Tag Archives: Netgalley

Book Review: Glimmer by Marjorie B Kellogg

Glimmer by Marjorie B Kellogg is a pseudo-dystopian novel set in New York City in 2110, where climate change has altered the city’s landscape, mostly flooded and practically destroyed. Those who could escape from it did, and those left behind bonded and created some sort of faction – ala Water World – called dens. 

The titular character Glimmer is simply a name that she gave herself and who seemed to have lost her memory—narrating the grim situation of the city and the world entire, and her life in Unca Joe den. I do love Glimmer as a character. She’s very likable, smart, and very determined. She is a young adult that makes excellent choices.

The world-building created by the author here is a scenario that will make you realize that we humans are the most vulnerable on this planet, and we need to get our shit together before it’s too late. Some of the things mentioned here are happening now in some parts of the world. The most recent example is when the Covid19 pandemic started, and people drove in numbers and hoarded supplies. It’s selfishness that corrupted people. In Glimmer, it’s worse, so just imagine that.

It took me a while to finish Glimmer. The first half was sluggish and not as engaging, but the premise is interesting enough for me to push through with it. After the very slow beginning, the pacing started to pick up, and the story just bulldozed into something scary, exciting, and thought-provoking. There are a lot of great scenes here, particularly when the group got together to move into a new home – Uhm, within the city as well. It was heart-racing and heartwarming altogether.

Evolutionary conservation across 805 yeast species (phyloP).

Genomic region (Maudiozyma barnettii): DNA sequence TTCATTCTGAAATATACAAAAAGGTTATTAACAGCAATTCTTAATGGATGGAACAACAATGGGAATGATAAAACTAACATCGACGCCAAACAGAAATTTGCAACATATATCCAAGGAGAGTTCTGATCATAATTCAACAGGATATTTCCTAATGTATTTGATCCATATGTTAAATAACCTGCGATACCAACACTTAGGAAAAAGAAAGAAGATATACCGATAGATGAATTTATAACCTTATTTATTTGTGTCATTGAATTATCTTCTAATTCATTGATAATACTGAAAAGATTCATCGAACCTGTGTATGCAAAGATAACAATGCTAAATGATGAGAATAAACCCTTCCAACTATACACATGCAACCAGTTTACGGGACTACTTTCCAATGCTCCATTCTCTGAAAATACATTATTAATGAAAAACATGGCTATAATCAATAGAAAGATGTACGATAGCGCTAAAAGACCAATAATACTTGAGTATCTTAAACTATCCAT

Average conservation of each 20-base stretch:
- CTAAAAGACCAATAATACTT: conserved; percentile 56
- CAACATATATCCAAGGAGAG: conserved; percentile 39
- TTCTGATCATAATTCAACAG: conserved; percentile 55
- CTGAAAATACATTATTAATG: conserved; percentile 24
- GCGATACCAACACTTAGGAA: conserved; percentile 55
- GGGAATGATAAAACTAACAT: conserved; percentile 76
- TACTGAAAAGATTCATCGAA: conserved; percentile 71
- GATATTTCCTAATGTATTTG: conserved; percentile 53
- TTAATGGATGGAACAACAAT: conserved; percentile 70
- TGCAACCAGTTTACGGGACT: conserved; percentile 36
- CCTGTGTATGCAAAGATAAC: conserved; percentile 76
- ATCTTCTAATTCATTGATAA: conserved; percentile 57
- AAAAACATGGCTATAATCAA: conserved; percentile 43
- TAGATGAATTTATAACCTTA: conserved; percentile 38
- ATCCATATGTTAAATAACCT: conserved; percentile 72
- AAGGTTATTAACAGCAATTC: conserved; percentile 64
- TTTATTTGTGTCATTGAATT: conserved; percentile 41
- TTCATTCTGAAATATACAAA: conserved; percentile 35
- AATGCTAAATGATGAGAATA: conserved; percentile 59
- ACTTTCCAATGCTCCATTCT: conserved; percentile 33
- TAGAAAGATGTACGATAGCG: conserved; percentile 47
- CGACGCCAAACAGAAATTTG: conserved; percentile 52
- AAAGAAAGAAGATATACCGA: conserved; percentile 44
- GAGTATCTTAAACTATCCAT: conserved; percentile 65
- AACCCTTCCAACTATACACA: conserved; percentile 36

I do love the relevance of this book on what’s happening in the world now. I love the research that went into it because they are all realistic, and some are even happening now. You just have to persevere with its slow pacing initially, but I promised that it delivers a good and pretty solid story overall. The ending was a bit abrupt, but it really won’t matter by the time you finish it.

Rating: 3.5 out of 5 stars
Published October 19th 2021 by Daw Books

A copy of this book was provided by the publisher, Daw Books, via Netgalley for an impartial and honest review.

About the Author
Writer and scenic designer Marjorie Bradley Kellogg lives in Franklin, NY, where she is the editor of The New Franklin Register. She is the author of Glimmer, A Rumor of Angels, Harmony, The Dragon Quartet, and Lear’s Daughters. She has designed scenery for Broadway, Off-Broadway, and for resident theatres across the country and in Europe, receiving many industry awards for her work. She taught at Princeton and Columbia and was Associate Professor of Theater at Colgate University from 1995 to 2017.

Book Review: A Marvellous Light by Freya Marske (ARC)